For Geni Hulsey, president of The Church Bookstore Network, a good store manager who is paid and a part of the church staff is key to making a church store successful.

“Recent trends in how people get information, read books and listen to music have greatly affected how bookstores are managed,” she shares. “A good manager will follow these trends and react to them in such a way as to safeguard the financial standing of the bookstore.”

One example she cites is that according to recent statistics, the most downloaded category of books is fiction. She argues that a good manager will reduce the amount of fiction she carries. “Staying current and tech-savvy is vital in managing a store.”

Not for every church
Hulsey says the most likely churches to start bookstores are the megachurches, those who see a steady weekly attendance of 2,000 people or more. Another factor that seems to play a huge part in the decision is if the pastor has written any books or study materials.

Whether a church has the capacity to pay a salary is an important consideration as well. Hulsey believes one paid person, either part-time or full-time, needs to be a priority at the onset.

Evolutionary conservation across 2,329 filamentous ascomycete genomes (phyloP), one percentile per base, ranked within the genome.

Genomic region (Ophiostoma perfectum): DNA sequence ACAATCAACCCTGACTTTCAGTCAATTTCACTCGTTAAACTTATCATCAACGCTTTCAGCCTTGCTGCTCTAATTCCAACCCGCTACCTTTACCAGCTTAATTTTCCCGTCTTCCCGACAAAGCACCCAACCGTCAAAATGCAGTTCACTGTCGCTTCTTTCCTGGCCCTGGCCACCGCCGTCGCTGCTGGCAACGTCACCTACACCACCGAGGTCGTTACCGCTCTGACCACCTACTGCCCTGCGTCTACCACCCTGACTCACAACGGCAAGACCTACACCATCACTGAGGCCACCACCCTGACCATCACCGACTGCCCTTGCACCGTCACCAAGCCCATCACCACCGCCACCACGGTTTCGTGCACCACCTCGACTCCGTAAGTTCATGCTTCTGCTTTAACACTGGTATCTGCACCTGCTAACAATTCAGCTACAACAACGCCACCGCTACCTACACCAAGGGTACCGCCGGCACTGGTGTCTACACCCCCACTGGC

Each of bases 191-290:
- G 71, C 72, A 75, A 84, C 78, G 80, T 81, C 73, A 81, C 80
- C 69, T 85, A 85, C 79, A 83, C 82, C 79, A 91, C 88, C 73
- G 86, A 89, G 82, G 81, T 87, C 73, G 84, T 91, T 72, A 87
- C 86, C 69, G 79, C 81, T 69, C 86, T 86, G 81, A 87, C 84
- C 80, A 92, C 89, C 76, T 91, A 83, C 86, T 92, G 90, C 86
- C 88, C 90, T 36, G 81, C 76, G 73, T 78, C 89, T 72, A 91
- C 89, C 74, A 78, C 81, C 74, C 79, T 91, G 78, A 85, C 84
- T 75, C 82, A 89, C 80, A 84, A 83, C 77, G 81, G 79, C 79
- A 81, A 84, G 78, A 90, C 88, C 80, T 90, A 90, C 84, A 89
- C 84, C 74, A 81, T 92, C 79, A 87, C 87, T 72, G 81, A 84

“This gets back to accountability and being involved in decision making regarding the store,” she says. “It becomes critical if the store is open more than the four to six hours surrounding services and/or if the store begins to grow beyond the table on which it was started.”

Before venturing into a retail business in your church’s property, Terri M. Williams, bookstore director at Oak Cliff Bible Fellowship in Dallas, TX, says to consider three things: First, is God calling the church to open a store? Second, is there is a viable need for a store – or should the focus be on supporting your local bookstore? Finally, do you have the appropriate size of membership to support the store?

Williams says the OCBF Bookstore started because the church leaders saw the need to provide Christian resources to the congregation. It opened in October 1988 with an inventory of $10,000. Today, it occupies 1,400 square feet of space with an inventory of $85,000.

Ongoing challenges
The legal and tax implications of owning and managing a church store is “huge and getting to be bigger every year” as the IRS takes notice of the proliferation of retail sales inside nonprofits but especially churches, says Hulsey.

To protect your nonprofit status and your exemption from property taxes, Hulsey advises bookstore managers to “know your state’s sales tax rules and the federal government’s rules.” This is not anything to be afraid of, she says, “just be sure you know and understand the rules and play by them. “Having a good tax attorney that understands this kind of business practice is vital for the church with any kind of retail income.”

For Lakewood Church Bookstore’s Ted Terry, competition from online retailers and big box retailers like Target, Walmart and Costco is a concern, as they “compete very heavily in our marketplace now.” Also, e-books, iTunes and other websites with downloadable content offer competition.